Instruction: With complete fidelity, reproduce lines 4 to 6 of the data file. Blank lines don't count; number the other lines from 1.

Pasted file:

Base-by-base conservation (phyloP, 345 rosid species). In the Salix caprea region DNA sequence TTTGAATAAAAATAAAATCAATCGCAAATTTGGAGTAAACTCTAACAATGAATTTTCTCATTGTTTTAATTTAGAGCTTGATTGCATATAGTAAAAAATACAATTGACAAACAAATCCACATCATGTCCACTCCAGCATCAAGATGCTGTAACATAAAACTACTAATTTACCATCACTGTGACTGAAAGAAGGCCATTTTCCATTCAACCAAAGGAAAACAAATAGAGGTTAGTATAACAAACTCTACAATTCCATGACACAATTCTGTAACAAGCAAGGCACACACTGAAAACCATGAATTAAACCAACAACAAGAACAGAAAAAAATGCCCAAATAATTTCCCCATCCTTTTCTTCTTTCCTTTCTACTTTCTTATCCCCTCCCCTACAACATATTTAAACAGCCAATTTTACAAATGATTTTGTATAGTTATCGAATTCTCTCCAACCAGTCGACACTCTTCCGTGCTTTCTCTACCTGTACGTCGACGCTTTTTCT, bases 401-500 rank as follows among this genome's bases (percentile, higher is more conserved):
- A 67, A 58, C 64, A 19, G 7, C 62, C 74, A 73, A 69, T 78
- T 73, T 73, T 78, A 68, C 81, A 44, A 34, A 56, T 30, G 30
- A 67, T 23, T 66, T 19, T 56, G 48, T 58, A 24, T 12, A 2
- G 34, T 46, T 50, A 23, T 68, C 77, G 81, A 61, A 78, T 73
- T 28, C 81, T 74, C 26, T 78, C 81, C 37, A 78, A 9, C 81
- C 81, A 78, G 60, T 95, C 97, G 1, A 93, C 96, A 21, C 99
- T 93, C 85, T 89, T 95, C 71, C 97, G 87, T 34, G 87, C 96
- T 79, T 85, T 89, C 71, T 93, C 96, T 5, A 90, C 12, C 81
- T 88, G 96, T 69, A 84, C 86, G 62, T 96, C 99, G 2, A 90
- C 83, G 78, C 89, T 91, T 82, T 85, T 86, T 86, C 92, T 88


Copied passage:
- A 67, T 23, T 66, T 19, T 56, G 48, T 58, A 24, T 12, A 2
- G 34, T 46, T 50, A 23, T 68, C 77, G 81, A 61, A 78, T 73
- T 28, C 81, T 74, C 26, T 78, C 81, C 37, A 78, A 9, C 81